Greg Ogrinc , MD, MS, Emily S. Cohen , MD, PhD, Robertus van Aalst , MSc, Beth Harwood , MEd, Ellyn Ercolano , MS, Karyn D. Baum , MD, MSEd, Adam J. Pattison , PhD, Anne C. Jones , DO, MPH, Louise Davies , MD, MS, Al West , PhD
Integrating teaching and hands-on experience in quality improvement (QI) may increase the learning and the impact of resident QI work.
We sought to determine the clinical and educational impact of an integrated QI curriculum.
This clustered, randomized trial with early and late intervention groups used mixed methods evaluation. For almost 2 years, internal medicine residents from Dartmouth-Hitchcock Medical Center on the inpatient teams at the White River Junction VA participated in the QI curriculum. QI project effectiveness was assessed using statistical process control. Learning outcomes were assessed with the Quality Improvement Knowledge Application Tool–Revised (QIKAT-R) and through self-efficacy, interprofessional care attitudes, and satisfaction of learners. Free text responses by residents and a focus group of nurses who worked with the residents provided information about the acceptability of the intervention.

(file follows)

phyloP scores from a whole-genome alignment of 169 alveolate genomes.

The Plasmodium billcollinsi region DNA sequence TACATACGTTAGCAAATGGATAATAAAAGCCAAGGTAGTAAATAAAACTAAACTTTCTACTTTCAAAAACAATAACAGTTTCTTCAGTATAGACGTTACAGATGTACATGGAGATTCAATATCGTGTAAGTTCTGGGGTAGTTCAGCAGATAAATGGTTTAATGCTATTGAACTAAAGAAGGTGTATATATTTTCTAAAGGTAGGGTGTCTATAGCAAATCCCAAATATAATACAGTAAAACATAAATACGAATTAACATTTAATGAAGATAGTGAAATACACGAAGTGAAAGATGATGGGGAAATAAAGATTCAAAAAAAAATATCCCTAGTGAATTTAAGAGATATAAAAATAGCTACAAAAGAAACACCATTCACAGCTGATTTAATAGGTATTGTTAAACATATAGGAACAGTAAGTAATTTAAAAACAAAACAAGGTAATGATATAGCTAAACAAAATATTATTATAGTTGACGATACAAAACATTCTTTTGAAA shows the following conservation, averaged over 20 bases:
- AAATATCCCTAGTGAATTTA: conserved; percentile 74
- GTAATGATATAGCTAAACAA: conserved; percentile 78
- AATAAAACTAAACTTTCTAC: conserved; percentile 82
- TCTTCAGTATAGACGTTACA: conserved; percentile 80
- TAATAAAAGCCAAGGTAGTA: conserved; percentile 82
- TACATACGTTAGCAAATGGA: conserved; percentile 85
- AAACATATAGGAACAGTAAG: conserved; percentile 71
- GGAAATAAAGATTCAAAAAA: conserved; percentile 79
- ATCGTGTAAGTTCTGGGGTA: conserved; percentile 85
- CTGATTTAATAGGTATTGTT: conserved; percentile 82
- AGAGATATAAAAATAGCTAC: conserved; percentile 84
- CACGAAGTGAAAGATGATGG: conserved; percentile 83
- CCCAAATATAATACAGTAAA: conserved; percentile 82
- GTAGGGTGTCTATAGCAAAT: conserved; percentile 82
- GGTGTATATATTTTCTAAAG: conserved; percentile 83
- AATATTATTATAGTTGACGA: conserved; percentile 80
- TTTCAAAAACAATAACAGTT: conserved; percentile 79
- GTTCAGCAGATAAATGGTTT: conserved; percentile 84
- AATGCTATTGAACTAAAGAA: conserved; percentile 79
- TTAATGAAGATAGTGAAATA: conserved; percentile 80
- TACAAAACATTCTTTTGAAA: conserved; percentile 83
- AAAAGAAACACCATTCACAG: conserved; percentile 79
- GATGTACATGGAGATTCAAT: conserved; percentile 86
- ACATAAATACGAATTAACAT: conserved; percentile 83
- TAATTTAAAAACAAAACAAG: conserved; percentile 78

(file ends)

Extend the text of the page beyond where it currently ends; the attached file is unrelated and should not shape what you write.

The QI projects improved many clinical processes and outcomes, but not all led to improvements. Educational outcome response rates were 65% (68 of 105) at baseline, 50% (18 of 36) for the early intervention group at midpoint, 67% (24 of 36) for the control group at midpoint, and 53% (42 of 80) for the late intervention group. Composite QIKAT-R scores (range, 0–27) increased from 13.3 at baseline to 15.3 at end point ( P < .01), as did the self-efficacy composite score ( P < .05). Satisfaction with the curriculum was rated highly by all participants.